Because of its role in the crucifixion, it is said that God both cursed and blessed the tree. It was cursed to forever be small, so that it would never grow large enough again for its wood to be used as a cross for a crucifixion. Its branches would be narrow and crooked — not good for building at all. At the same time, the tree was blessed so that it would produce beautiful flowers each spring, just in time for Easter. The legend says that God it is gave it a few traits so that whoever looks upon it will never forget.
The petals of the dogwood actually form the shape of a cross. The blooms have four petals. The tips of each of the petals are indented, as if they bear a nail dent. The hint of color at the indentation bring to mind the drops of blood spilled during the crucifixion.
Diana Butler Bass tells the story like this:
There’s an old southern legend that dogwoods grew in Jerusalem — and that one gave its wood for Jesus’s cross. Because of this, the dogwood was cursed (its short stature a ‘punishment’ for being the wood of death) but it also became a blessing. Blessing? For on each twisted branch burst forth petals of lightness and light.
So let’s leave the dogwood’s story and look at our stories — your story and my story. People often use the term “storied past.” Well, a storied past is something all of us have.
In talking with a friend a few days ago, I asked, “How is your heart?” She began to tell me her story, which was a long and winding one that included many mini-stories — happy ones snd sad ones — from her life’s journey. Toward the end of her story, she said, “I feel as if I am cursed by God.” That was her bottom line answer to my question, “How is your heart?” Hers was an honest, heartbroken response that instantly revealed that her heart was not all that good, but that was a critical part of her story.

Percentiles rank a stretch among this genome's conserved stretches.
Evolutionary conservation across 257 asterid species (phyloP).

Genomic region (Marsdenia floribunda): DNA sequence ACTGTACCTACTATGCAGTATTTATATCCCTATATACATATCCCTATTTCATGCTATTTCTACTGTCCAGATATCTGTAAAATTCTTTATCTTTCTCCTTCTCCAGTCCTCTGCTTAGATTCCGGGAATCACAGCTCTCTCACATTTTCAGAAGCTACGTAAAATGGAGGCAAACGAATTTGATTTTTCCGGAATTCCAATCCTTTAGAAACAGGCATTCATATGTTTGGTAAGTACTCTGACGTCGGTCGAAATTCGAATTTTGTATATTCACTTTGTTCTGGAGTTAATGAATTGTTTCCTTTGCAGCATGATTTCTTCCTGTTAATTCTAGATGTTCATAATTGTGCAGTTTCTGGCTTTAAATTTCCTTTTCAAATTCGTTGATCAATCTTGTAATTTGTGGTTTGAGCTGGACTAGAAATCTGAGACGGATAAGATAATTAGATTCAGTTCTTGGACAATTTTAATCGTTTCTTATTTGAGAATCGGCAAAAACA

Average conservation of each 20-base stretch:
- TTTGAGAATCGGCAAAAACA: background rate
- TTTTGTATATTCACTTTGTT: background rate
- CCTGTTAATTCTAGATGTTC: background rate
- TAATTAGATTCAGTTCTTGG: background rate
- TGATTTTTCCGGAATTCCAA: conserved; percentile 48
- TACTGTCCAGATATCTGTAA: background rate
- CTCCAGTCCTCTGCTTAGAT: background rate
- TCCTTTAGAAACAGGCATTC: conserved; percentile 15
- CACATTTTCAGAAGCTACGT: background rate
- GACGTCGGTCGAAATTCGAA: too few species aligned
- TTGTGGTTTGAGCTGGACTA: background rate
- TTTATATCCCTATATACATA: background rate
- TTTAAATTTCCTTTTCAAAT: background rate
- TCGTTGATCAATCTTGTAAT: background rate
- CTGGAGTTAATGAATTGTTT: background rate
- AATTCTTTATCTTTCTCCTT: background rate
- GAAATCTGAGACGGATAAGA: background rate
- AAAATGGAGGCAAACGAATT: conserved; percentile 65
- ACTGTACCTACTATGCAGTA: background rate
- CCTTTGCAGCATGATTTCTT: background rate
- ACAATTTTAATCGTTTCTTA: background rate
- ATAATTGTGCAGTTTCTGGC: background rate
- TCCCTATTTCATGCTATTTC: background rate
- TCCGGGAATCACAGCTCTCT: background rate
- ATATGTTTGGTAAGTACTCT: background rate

If you and I are honest, we will admit that our hearts were broken and hurting at several places in our stories. Recalling our brokenhearted times is something we always do when we tell our stories, and it’s an important part of the telling. My story and yours is never complete if we leave out the heartbroken moments, for at those points, what feels like God’s curse almost always transforms into God’s grace.
If not for our heartbroken moments, the hurting places in our hearts might never “burst forth with lightness and light.” Our heartbroken moments change us and grow us. They set us on better paths and they embrace our pain with grace. Our heartbroken moments give us pause, and in that pause, we find that once again, our hearts are good. Our broken hearts are once again peaceful hearts — healed, restored, transformed, filled with God’s grace.
How is your heart? That is a question we would do well to ask ourselves often, because languishing with our heartbreak for long spans of time can cause our stories to be stories mostly of pain. Instead, stop right here in this post for just a few moments and ask yourself, “How is my heart?”
Your answer may well be your path to a contemplative, sacred pause that can become a moment of healing, a time for God’s grace to embrace whatever is broken in your heart and to transform it into love, light and hope. So don’t be afraid to look into your heart when pain is there. In looking, you may find reasons, many and and complex, that are causing deep pain and brokenness. You may also find the healing touch of the Spirit of God waiting there for you and offering healing grace — a Godburst of new hope.
May your story be filled always with times when your was light with joy and times when your heart was broken with loss, mourning, discouragement, disappointment. Both create your extraordinary story — the joyful parts and the sorrowful parts. So tell your story again and again to encourage yourself and to give the hope of God’s healing grace to all who hear it.